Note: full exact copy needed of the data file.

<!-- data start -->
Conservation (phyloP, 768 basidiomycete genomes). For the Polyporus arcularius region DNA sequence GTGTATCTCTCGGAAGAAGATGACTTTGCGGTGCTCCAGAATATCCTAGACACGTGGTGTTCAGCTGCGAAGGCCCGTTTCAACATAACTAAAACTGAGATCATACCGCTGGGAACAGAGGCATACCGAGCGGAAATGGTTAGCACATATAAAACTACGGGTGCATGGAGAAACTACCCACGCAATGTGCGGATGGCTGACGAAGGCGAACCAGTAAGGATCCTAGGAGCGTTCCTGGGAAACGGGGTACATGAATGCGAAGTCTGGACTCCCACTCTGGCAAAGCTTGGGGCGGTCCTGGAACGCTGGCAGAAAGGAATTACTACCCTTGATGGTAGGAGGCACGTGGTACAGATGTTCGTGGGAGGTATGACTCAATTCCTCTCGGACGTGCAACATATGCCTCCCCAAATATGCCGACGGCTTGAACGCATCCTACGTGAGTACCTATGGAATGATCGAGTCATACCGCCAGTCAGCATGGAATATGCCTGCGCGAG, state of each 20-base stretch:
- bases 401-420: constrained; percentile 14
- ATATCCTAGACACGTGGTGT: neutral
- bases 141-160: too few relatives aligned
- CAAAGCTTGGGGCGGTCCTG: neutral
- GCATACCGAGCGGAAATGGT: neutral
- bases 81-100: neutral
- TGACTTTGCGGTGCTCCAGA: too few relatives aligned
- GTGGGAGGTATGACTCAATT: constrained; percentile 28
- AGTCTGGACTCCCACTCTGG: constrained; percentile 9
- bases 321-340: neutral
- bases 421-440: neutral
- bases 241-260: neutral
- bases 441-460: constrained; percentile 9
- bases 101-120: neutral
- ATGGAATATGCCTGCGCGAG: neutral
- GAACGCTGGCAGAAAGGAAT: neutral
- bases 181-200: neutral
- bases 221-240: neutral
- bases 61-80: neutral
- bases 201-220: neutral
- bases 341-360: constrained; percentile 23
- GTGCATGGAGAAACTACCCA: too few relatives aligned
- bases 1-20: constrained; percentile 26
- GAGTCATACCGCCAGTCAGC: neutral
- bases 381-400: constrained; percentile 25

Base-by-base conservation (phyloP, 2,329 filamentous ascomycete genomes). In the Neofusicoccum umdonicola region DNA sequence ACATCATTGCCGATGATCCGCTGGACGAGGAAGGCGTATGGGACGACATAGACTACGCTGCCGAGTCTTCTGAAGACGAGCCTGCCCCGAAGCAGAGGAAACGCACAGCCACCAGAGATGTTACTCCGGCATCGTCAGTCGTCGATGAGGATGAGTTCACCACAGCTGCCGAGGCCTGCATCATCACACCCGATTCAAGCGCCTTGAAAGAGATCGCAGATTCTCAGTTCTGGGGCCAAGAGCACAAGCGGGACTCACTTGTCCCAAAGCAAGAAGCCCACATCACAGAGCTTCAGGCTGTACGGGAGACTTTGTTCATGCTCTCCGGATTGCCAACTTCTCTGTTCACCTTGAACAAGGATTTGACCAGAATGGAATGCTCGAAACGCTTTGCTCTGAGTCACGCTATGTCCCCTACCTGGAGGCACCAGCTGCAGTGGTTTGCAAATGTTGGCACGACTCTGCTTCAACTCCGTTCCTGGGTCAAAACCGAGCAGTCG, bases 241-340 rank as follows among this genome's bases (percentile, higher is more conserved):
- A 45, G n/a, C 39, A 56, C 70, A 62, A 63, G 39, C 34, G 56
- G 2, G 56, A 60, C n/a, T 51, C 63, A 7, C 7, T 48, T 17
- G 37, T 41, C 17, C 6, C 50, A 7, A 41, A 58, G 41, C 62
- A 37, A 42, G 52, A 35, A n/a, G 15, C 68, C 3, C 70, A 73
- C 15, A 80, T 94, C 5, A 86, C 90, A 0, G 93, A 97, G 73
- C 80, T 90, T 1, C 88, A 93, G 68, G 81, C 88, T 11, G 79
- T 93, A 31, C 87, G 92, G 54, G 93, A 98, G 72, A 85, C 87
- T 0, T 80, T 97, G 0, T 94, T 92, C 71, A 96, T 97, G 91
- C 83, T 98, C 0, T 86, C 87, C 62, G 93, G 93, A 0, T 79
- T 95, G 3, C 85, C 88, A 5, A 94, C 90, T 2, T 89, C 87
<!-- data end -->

Conservation (phyloP, 768 basidiomycete genomes). For the Polyporus arcularius region DNA sequence GTGTATCTCTCGGAAGAAGATGACTTTGCGGTGCTCCAGAATATCCTAGACACGTGGTGTTCAGCTGCGAAGGCCCGTTTCAACATAACTAAAACTGAGATCATACCGCTGGGAACAGAGGCATACCGAGCGGAAATGGTTAGCACATATAAAACTACGGGTGCATGGAGAAACTACCCACGCAATGTGCGGATGGCTGACGAAGGCGAACCAGTAAGGATCCTAGGAGCGTTCCTGGGAAACGGGGTACATGAATGCGAAGTCTGGACTCCCACTCTGGCAAAGCTTGGGGCGGTCCTGGAACGCTGGCAGAAAGGAATTACTACCCTTGATGGTAGGAGGCACGTGGTACAGATGTTCGTGGGAGGTATGACTCAATTCCTCTCGGACGTGCAACATATGCCTCCCCAAATATGCCGACGGCTTGAACGCATCCTACGTGAGTACCTATGGAATGATCGAGTCATACCGCCAGTCAGCATGGAATATGCCTGCGCGAG, state of each 20-base stretch:
- bases 401-420: constrained; percentile 14
- ATATCCTAGACACGTGGTGT: neutral
- bases 141-160: too few relatives aligned
- CAAAGCTTGGGGCGGTCCTG: neutral
- GCATACCGAGCGGAAATGGT: neutral
- bases 81-100: neutral
- TGACTTTGCGGTGCTCCAGA: too few relatives aligned
- GTGGGAGGTATGACTCAATT: constrained; percentile 28
- AGTCTGGACTCCCACTCTGG: constrained; percentile 9
- bases 321-340: neutral
- bases 421-440: neutral
- bases 241-260: neutral
- bases 441-460: constrained; percentile 9
- bases 101-120: neutral
- ATGGAATATGCCTGCGCGAG: neutral
- GAACGCTGGCAGAAAGGAAT: neutral
- bases 181-200: neutral
- bases 221-240: neutral
- bases 61-80: neutral
- bases 201-220: neutral
- bases 341-360: constrained; percentile 23
- GTGCATGGAGAAACTACCCA: too few relatives aligned
- bases 1-20: constrained; percentile 26
- GAGTCATACCGCCAGTCAGC: neutral
- bases 381-400: constrained; percentile 25

Base-by-base conservation (phyloP, 2,329 filamentous ascomycete genomes). In the Neofusicoccum umdonicola region DNA sequence ACATCATTGCCGATGATCCGCTGGACGAGGAAGGCGTATGGGACGACATAGACTACGCTGCCGAGTCTTCTGAAGACGAGCCTGCCCCGAAGCAGAGGAAACGCACAGCCACCAGAGATGTTACTCCGGCATCGTCAGTCGTCGATGAGGATGAGTTCACCACAGCTGCCGAGGCCTGCATCATCACACCCGATTCAAGCGCCTTGAAAGAGATCGCAGATTCTCAGTTCTGGGGCCAAGAGCACAAGCGGGACTCACTTGTCCCAAAGCAAGAAGCCCACATCACAGAGCTTCAGGCTGTACGGGAGACTTTGTTCATGCTCTCCGGATTGCCAACTTCTCTGTTCACCTTGAACAAGGATTTGACCAGAATGGAATGCTCGAAACGCTTTGCTCTGAGTCACGCTATGTCCCCTACCTGGAGGCACCAGCTGCAGTGGTTTGCAAATGTTGGCACGACTCTGCTTCAACTCCGTTCCTGGGTCAAAACCGAGCAGTCG, bases 241-340 rank as follows among this genome's bases (percentile, higher is more conserved):
- A 45, G n/a, C 39, A 56, C 70, A 62, A 63, G 39, C 34, G 56
- G 2, G 56, A 60, C n/a, T 51, C 63, A 7, C 7, T 48, T 17
- G 37, T 41, C 17, C 6, C 50, A 7, A 41, A 58, G 41, C 62
- A 37, A 42, G 52, A 35, A n/a, G 15, C 68, C 3, C 70, A 73
- C 15, A 80, T 94, C 5, A 86, C 90, A 0, G 93, A 97, G 73
- C 80, T 90, T 1, C 88, A 93, G 68, G 81, C 88, T 11, G 79
- T 93, A 31, C 87, G 92, G 54, G 93, A 98, G 72, A 85, C 87
- T 0, T 80, T 97, G 0, T 94, T 92, C 71, A 96, T 97, G 91
- C 83, T 98, C 0, T 86, C 87, C 62, G 93, G 93, A 0, T 79
- T 95, G 3, C 85, C 88, A 5, A 94, C 90, T 2, T 89, C 87